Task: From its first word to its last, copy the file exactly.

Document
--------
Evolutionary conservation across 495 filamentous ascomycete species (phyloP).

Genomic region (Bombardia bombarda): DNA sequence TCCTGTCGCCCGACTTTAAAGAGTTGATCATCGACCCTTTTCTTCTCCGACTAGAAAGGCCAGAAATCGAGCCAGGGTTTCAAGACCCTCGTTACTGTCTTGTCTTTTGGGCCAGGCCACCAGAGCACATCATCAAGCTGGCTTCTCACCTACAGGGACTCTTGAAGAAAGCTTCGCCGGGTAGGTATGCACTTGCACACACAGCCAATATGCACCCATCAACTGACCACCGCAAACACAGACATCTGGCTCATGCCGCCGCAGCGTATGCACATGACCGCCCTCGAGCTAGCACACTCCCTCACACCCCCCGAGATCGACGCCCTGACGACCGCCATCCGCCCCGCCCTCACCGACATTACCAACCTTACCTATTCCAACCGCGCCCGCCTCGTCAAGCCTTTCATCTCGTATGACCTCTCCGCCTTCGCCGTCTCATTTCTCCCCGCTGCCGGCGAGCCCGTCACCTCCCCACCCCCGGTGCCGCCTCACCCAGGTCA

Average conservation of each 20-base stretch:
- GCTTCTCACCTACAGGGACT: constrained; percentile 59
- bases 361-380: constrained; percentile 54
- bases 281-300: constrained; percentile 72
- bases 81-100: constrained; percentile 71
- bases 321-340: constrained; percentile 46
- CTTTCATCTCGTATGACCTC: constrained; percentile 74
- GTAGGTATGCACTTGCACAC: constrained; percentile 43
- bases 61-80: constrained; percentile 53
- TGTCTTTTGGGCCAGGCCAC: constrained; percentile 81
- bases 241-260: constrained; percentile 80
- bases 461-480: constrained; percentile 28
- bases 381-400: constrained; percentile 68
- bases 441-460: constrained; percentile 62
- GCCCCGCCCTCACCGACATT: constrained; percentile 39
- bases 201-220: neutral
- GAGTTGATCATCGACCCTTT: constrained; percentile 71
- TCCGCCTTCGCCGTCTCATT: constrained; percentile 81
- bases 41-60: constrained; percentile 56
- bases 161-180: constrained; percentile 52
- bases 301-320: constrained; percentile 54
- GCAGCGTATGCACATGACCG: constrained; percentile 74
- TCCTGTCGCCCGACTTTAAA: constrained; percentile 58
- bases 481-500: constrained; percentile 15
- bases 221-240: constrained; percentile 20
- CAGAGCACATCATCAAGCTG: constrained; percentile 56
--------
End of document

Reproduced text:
Evolutionary conservation across 495 filamentous ascomycete species (phyloP).

Genomic region (Bombardia bombarda): DNA sequence TCCTGTCGCCCGACTTTAAAGAGTTGATCATCGACCCTTTTCTTCTCCGACTAGAAAGGCCAGAAATCGAGCCAGGGTTTCAAGACCCTCGTTACTGTCTTGTCTTTTGGGCCAGGCCACCAGAGCACATCATCAAGCTGGCTTCTCACCTACAGGGACTCTTGAAGAAAGCTTCGCCGGGTAGGTATGCACTTGCACACACAGCCAATATGCACCCATCAACTGACCACCGCAAACACAGACATCTGGCTCATGCCGCCGCAGCGTATGCACATGACCGCCCTCGAGCTAGCACACTCCCTCACACCCCCCGAGATCGACGCCCTGACGACCGCCATCCGCCCCGCCCTCACCGACATTACCAACCTTACCTATTCCAACCGCGCCCGCCTCGTCAAGCCTTTCATCTCGTATGACCTCTCCGCCTTCGCCGTCTCATTTCTCCCCGCTGCCGGCGAGCCCGTCACCTCCCCACCCCCGGTGCCGCCTCACCCAGGTCA

Average conservation of each 20-base stretch:
- GCTTCTCACCTACAGGGACT: constrained; percentile 59
- bases 361-380: constrained; percentile 54
- bases 281-300: constrained; percentile 72
- bases 81-100: constrained; percentile 71
- bases 321-340: constrained; percentile 46
- CTTTCATCTCGTATGACCTC: constrained; percentile 74
- GTAGGTATGCACTTGCACAC: constrained; percentile 43
- bases 61-80: constrained; percentile 53
- TGTCTTTTGGGCCAGGCCAC: constrained; percentile 81
- bases 241-260: constrained; percentile 80
- bases 461-480: constrained; percentile 28
- bases 381-400: constrained; percentile 68
- bases 441-460: constrained; percentile 62
- GCCCCGCCCTCACCGACATT: constrained; percentile 39
- bases 201-220: neutral
- GAGTTGATCATCGACCCTTT: constrained; percentile 71
- TCCGCCTTCGCCGTCTCATT: constrained; percentile 81
- bases 41-60: constrained; percentile 56
- bases 161-180: constrained; percentile 52
- bases 301-320: constrained; percentile 54
- GCAGCGTATGCACATGACCG: constrained; percentile 74
- TCCTGTCGCCCGACTTTAAA: constrained; percentile 58
- bases 481-500: constrained; percentile 15
- bases 221-240: constrained; percentile 20
- CAGAGCACATCATCAAGCTG: constrained; percentile 56